If a restaurant accidentally overcharges you $20,000 on a chicken Parm, that's cause for complaint. But $4 on some Chinese takeout? That's usually something you let slide, unless you're Ben Edelman, a Harvard Business School professor who recently lost his mind over a minor error by Sichuan Garden.
The problem was that Edelman had based his order off the restaurant's website, which apparently hadn't been updated to reflect price hikes... of $1 on each of the four entrees he chose. He sent an email to ask about the discrepancy, and when Ran Duan (whose parents run the place) replied apologizing for the slip-up, Edelman demanded a triple refund. Then he quickly leapt off the cliff into lunacy. Boston.com has the entire, unbelievable email exchange, but these were a few of our favorite quotes:
- "In the interim, I suggest that Sichuan Garden refund me three times the amount of the overcharge. The tripling reflects the approach provided under the Massachusetts consumer protection statute, MGL 93a, wherein consumers broadly receive triple damages for certain intentional violations."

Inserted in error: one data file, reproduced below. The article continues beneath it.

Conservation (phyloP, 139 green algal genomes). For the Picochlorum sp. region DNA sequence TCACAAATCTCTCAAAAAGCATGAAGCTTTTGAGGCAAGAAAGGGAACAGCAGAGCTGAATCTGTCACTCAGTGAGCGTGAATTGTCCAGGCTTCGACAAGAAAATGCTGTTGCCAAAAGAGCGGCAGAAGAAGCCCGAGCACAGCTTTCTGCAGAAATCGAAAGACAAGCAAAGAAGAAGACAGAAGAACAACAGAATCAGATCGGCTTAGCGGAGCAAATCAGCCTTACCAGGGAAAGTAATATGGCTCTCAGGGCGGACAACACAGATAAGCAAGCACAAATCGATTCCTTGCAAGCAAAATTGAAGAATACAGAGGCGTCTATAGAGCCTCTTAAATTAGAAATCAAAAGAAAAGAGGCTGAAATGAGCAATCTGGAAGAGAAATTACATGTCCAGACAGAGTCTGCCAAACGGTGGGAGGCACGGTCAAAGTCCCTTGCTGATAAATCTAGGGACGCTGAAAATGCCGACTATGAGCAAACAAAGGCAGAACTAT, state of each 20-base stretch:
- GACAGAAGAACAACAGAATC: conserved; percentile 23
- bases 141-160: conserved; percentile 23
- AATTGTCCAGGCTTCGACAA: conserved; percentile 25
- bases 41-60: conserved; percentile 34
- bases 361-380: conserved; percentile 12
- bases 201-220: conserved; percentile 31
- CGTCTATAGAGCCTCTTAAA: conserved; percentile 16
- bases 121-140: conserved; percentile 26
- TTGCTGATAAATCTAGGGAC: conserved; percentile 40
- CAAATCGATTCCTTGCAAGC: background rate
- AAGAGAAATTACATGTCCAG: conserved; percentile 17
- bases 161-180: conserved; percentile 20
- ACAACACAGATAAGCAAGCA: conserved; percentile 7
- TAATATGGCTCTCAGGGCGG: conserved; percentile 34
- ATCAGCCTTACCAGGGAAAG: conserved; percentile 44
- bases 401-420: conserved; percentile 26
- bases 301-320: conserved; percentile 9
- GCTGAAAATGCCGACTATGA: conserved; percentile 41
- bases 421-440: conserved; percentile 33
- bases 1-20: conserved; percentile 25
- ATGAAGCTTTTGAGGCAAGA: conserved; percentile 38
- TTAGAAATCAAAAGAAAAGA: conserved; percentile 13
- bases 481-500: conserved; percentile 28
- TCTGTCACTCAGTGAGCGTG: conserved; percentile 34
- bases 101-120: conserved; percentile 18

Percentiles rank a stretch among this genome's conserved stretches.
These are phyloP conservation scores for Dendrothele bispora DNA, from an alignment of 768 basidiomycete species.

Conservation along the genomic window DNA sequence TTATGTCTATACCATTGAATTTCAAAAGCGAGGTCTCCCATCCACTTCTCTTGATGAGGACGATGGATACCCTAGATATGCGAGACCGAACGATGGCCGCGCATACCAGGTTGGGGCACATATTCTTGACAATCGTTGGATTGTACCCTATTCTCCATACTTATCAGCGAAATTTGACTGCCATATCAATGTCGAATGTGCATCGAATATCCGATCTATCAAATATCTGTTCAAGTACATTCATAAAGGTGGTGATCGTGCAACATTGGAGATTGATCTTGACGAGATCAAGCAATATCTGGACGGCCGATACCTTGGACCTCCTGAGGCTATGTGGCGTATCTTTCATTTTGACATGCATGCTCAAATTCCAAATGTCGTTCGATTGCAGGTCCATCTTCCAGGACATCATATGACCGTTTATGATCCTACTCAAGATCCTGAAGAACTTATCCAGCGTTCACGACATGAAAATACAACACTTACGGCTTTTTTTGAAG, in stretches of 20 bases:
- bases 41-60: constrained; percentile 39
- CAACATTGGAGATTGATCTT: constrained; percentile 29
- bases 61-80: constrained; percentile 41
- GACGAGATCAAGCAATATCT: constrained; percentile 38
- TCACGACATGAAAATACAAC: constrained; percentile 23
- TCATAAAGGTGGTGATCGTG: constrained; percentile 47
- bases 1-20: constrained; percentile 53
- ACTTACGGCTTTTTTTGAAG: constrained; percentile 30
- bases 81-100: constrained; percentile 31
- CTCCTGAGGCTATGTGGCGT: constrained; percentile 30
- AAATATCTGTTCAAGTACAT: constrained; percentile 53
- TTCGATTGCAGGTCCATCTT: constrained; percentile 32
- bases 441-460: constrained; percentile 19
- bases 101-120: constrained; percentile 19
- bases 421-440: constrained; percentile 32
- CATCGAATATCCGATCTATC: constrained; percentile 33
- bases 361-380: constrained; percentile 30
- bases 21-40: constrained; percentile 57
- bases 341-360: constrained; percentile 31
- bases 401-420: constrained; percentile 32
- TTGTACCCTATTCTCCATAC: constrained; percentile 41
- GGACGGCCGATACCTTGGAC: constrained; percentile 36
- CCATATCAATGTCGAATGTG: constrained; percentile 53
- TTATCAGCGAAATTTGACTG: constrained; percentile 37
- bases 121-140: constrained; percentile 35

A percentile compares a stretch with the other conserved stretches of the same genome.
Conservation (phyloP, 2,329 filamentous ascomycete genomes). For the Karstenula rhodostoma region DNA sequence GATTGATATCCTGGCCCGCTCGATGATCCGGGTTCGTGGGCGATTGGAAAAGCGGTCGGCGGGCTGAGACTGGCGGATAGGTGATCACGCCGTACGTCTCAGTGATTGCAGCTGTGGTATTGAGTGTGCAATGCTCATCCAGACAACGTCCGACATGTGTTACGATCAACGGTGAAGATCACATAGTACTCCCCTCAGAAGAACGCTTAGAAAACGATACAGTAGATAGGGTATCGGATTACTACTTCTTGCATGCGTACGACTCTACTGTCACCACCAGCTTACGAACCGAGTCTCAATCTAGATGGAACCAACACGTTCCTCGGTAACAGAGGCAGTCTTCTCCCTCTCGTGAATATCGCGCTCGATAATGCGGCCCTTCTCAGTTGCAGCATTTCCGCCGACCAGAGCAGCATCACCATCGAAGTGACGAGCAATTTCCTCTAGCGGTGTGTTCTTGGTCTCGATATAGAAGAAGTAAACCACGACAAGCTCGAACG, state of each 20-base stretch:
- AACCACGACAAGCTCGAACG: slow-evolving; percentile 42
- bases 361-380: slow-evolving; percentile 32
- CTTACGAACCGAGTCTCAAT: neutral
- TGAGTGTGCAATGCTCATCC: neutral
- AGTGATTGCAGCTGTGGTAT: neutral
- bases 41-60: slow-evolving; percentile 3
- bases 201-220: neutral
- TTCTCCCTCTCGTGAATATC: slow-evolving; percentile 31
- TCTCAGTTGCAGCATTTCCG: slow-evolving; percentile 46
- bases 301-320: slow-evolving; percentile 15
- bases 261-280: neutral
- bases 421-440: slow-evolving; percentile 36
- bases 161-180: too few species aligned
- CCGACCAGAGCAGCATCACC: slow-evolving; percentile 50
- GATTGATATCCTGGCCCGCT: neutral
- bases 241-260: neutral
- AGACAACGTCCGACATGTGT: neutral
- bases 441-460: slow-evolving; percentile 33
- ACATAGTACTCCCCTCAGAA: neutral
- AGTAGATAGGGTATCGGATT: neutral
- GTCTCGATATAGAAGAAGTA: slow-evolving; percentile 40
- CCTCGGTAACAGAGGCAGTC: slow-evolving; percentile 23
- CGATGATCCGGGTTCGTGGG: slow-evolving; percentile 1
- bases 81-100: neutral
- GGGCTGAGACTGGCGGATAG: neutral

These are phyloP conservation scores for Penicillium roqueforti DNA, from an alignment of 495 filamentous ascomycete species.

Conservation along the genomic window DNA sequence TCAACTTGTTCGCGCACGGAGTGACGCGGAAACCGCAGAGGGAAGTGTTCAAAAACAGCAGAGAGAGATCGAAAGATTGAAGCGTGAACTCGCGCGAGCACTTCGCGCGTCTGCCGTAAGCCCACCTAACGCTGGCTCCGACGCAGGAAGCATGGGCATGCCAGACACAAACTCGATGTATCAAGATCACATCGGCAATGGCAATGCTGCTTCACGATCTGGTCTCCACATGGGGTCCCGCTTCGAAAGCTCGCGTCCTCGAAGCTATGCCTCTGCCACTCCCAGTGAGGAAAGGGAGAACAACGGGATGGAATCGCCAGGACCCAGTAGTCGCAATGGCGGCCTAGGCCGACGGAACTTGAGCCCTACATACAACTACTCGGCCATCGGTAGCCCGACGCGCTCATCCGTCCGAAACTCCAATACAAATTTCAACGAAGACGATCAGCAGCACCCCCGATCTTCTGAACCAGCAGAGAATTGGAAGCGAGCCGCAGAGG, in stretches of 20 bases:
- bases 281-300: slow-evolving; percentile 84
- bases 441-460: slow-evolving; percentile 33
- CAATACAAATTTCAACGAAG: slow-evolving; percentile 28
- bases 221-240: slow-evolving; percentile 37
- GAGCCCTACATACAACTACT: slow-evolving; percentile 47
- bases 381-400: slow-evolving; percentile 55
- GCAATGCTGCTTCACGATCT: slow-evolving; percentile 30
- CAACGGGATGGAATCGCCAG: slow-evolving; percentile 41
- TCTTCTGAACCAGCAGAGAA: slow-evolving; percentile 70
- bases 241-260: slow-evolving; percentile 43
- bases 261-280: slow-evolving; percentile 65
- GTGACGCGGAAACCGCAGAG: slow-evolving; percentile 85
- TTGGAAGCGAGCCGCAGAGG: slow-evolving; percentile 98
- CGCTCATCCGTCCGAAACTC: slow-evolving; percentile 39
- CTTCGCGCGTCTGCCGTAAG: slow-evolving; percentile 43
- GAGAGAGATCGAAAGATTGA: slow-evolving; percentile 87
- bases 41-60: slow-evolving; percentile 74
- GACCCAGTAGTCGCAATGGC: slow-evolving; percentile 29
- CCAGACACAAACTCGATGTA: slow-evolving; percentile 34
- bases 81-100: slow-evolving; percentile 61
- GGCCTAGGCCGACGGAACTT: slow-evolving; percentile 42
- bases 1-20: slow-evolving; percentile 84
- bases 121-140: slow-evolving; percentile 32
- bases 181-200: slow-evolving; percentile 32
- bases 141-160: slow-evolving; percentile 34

- "It strikes me that merely providing a refund to a single customer would be an exceptionally light sanction for the violation that has occurred."
- "I have already referred this matter to applicable authorities in order to attempt to compel your restaurant to identify all consumers affected and to provide refunds to all of them, or in any event to assure that an appropriate sanction is applied as provided by law."
- "I disagree that the menu I reviewed in any way indicated it was for Woburn only. I kept a screenshot."
- "You're right that I have better things to do."
When the dust settled, 11 emails had been exchanged, Duan had gotten the website menu taken down for updates, and Sichuan Garden was awaiting instructions from whatever "authorities" Edelman had alerted. (Him in a plastic cop badge?) As this incredibly low-stakes war continues on, we'll be keeping an eye out for any new tantrums. But kids in Edelman's lectures: we sincerely hope you've prepared snarky questions on MGL 93a. Don't let us down.
Kristin Hunt is a Food/Drink staff writer for Thrillist, and definitely had a few professors she'd refuse food service to. Follow her at @kristin_hunt.